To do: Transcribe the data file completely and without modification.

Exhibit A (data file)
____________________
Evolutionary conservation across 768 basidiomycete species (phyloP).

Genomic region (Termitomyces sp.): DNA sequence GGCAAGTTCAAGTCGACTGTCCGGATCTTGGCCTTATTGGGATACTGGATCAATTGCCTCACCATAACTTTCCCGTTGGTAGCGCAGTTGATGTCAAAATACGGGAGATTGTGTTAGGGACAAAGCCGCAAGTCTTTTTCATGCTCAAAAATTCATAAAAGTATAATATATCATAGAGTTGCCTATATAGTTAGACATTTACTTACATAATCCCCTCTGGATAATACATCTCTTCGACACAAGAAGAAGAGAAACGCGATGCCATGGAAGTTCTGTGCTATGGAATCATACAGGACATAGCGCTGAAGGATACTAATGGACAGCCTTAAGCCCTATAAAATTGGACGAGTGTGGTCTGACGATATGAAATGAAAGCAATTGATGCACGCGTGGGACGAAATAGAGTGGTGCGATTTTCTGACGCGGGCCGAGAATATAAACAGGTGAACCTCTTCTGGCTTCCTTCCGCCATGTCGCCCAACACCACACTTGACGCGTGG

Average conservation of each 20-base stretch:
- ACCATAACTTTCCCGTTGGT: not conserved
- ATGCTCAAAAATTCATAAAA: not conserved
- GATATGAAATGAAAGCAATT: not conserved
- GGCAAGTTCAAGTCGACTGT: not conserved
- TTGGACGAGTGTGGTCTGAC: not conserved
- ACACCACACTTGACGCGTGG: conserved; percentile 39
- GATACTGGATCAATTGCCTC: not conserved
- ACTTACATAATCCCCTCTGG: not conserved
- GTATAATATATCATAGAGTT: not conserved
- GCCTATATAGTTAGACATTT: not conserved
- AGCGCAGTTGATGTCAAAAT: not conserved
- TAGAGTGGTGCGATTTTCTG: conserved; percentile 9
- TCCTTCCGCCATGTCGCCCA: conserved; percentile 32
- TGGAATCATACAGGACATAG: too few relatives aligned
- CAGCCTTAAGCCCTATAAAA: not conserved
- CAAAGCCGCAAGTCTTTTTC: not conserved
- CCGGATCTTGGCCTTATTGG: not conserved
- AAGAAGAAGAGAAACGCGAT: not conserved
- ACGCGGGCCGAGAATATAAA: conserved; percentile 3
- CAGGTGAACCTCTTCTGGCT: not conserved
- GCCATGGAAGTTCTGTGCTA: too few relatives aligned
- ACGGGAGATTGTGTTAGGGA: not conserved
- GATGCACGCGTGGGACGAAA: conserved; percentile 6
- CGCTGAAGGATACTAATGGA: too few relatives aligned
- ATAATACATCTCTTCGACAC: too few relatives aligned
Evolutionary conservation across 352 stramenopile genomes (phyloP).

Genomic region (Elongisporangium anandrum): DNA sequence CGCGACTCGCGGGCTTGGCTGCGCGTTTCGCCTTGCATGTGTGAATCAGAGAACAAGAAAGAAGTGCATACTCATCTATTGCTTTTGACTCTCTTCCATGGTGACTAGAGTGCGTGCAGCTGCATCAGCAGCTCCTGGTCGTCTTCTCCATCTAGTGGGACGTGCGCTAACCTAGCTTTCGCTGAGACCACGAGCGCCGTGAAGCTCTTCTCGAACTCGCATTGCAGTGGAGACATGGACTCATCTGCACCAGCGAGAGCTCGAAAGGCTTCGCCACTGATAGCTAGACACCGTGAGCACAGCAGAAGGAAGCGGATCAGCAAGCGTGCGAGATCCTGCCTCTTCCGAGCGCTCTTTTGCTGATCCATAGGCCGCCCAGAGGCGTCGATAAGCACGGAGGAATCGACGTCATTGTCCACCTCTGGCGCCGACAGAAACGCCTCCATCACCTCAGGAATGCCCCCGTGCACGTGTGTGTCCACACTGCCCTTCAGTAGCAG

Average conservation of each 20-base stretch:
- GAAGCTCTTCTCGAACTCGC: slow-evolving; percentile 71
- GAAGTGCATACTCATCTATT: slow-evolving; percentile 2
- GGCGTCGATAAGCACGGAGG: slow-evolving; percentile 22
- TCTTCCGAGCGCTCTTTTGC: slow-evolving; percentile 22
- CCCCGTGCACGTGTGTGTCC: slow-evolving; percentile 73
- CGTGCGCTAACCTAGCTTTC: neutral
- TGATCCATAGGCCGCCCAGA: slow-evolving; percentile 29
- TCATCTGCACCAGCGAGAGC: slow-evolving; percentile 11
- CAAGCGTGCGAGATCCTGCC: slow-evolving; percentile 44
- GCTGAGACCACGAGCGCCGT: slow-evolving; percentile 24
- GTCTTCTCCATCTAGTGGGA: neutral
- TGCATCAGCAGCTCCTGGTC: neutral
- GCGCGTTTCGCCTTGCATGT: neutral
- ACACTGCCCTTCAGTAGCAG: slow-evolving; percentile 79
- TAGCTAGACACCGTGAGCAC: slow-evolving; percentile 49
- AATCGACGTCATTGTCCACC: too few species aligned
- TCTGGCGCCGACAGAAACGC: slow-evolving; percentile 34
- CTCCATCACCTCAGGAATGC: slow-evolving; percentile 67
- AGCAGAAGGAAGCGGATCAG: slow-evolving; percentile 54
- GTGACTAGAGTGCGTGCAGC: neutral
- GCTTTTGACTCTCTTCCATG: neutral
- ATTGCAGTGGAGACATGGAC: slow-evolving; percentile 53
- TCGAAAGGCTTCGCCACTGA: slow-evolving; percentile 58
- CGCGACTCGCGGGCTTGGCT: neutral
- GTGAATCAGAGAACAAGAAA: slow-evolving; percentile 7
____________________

Evolutionary conservation across 768 basidiomycete species (phyloP).

Genomic region (Termitomyces sp.): DNA sequence GGCAAGTTCAAGTCGACTGTCCGGATCTTGGCCTTATTGGGATACTGGATCAATTGCCTCACCATAACTTTCCCGTTGGTAGCGCAGTTGATGTCAAAATACGGGAGATTGTGTTAGGGACAAAGCCGCAAGTCTTTTTCATGCTCAAAAATTCATAAAAGTATAATATATCATAGAGTTGCCTATATAGTTAGACATTTACTTACATAATCCCCTCTGGATAATACATCTCTTCGACACAAGAAGAAGAGAAACGCGATGCCATGGAAGTTCTGTGCTATGGAATCATACAGGACATAGCGCTGAAGGATACTAATGGACAGCCTTAAGCCCTATAAAATTGGACGAGTGTGGTCTGACGATATGAAATGAAAGCAATTGATGCACGCGTGGGACGAAATAGAGTGGTGCGATTTTCTGACGCGGGCCGAGAATATAAACAGGTGAACCTCTTCTGGCTTCCTTCCGCCATGTCGCCCAACACCACACTTGACGCGTGG

Average conservation of each 20-base stretch:
- ACCATAACTTTCCCGTTGGT: not conserved
- ATGCTCAAAAATTCATAAAA: not conserved
- GATATGAAATGAAAGCAATT: not conserved
- GGCAAGTTCAAGTCGACTGT: not conserved
- TTGGACGAGTGTGGTCTGAC: not conserved
- ACACCACACTTGACGCGTGG: conserved; percentile 39
- GATACTGGATCAATTGCCTC: not conserved
- ACTTACATAATCCCCTCTGG: not conserved
- GTATAATATATCATAGAGTT: not conserved
- GCCTATATAGTTAGACATTT: not conserved
- AGCGCAGTTGATGTCAAAAT: not conserved
- TAGAGTGGTGCGATTTTCTG: conserved; percentile 9
- TCCTTCCGCCATGTCGCCCA: conserved; percentile 32
- TGGAATCATACAGGACATAG: too few relatives aligned
- CAGCCTTAAGCCCTATAAAA: not conserved
- CAAAGCCGCAAGTCTTTTTC: not conserved
- CCGGATCTTGGCCTTATTGG: not conserved
- AAGAAGAAGAGAAACGCGAT: not conserved
- ACGCGGGCCGAGAATATAAA: conserved; percentile 3
- CAGGTGAACCTCTTCTGGCT: not conserved
- GCCATGGAAGTTCTGTGCTA: too few relatives aligned
- ACGGGAGATTGTGTTAGGGA: not conserved
- GATGCACGCGTGGGACGAAA: conserved; percentile 6
- CGCTGAAGGATACTAATGGA: too few relatives aligned
- ATAATACATCTCTTCGACAC: too few relatives aligned
Evolutionary conservation across 352 stramenopile genomes (phyloP).

Genomic region (Elongisporangium anandrum): DNA sequence CGCGACTCGCGGGCTTGGCTGCGCGTTTCGCCTTGCATGTGTGAATCAGAGAACAAGAAAGAAGTGCATACTCATCTATTGCTTTTGACTCTCTTCCATGGTGACTAGAGTGCGTGCAGCTGCATCAGCAGCTCCTGGTCGTCTTCTCCATCTAGTGGGACGTGCGCTAACCTAGCTTTCGCTGAGACCACGAGCGCCGTGAAGCTCTTCTCGAACTCGCATTGCAGTGGAGACATGGACTCATCTGCACCAGCGAGAGCTCGAAAGGCTTCGCCACTGATAGCTAGACACCGTGAGCACAGCAGAAGGAAGCGGATCAGCAAGCGTGCGAGATCCTGCCTCTTCCGAGCGCTCTTTTGCTGATCCATAGGCCGCCCAGAGGCGTCGATAAGCACGGAGGAATCGACGTCATTGTCCACCTCTGGCGCCGACAGAAACGCCTCCATCACCTCAGGAATGCCCCCGTGCACGTGTGTGTCCACACTGCCCTTCAGTAGCAG

Average conservation of each 20-base stretch:
- GAAGCTCTTCTCGAACTCGC: slow-evolving; percentile 71
- GAAGTGCATACTCATCTATT: slow-evolving; percentile 2
- GGCGTCGATAAGCACGGAGG: slow-evolving; percentile 22
- TCTTCCGAGCGCTCTTTTGC: slow-evolving; percentile 22
- CCCCGTGCACGTGTGTGTCC: slow-evolving; percentile 73
- CGTGCGCTAACCTAGCTTTC: neutral
- TGATCCATAGGCCGCCCAGA: slow-evolving; percentile 29
- TCATCTGCACCAGCGAGAGC: slow-evolving; percentile 11
- CAAGCGTGCGAGATCCTGCC: slow-evolving; percentile 44
- GCTGAGACCACGAGCGCCGT: slow-evolving; percentile 24
- GTCTTCTCCATCTAGTGGGA: neutral
- TGCATCAGCAGCTCCTGGTC: neutral
- GCGCGTTTCGCCTTGCATGT: neutral
- ACACTGCCCTTCAGTAGCAG: slow-evolving; percentile 79
- TAGCTAGACACCGTGAGCAC: slow-evolving; percentile 49
- AATCGACGTCATTGTCCACC: too few species aligned
- TCTGGCGCCGACAGAAACGC: slow-evolving; percentile 34
- CTCCATCACCTCAGGAATGC: slow-evolving; percentile 67
- AGCAGAAGGAAGCGGATCAG: slow-evolving; percentile 54
- GTGACTAGAGTGCGTGCAGC: neutral
- GCTTTTGACTCTCTTCCATG: neutral
- ATTGCAGTGGAGACATGGAC: slow-evolving; percentile 53
- TCGAAAGGCTTCGCCACTGA: slow-evolving; percentile 58
- CGCGACTCGCGGGCTTGGCT: neutral
- GTGAATCAGAGAACAAGAAA: slow-evolving; percentile 7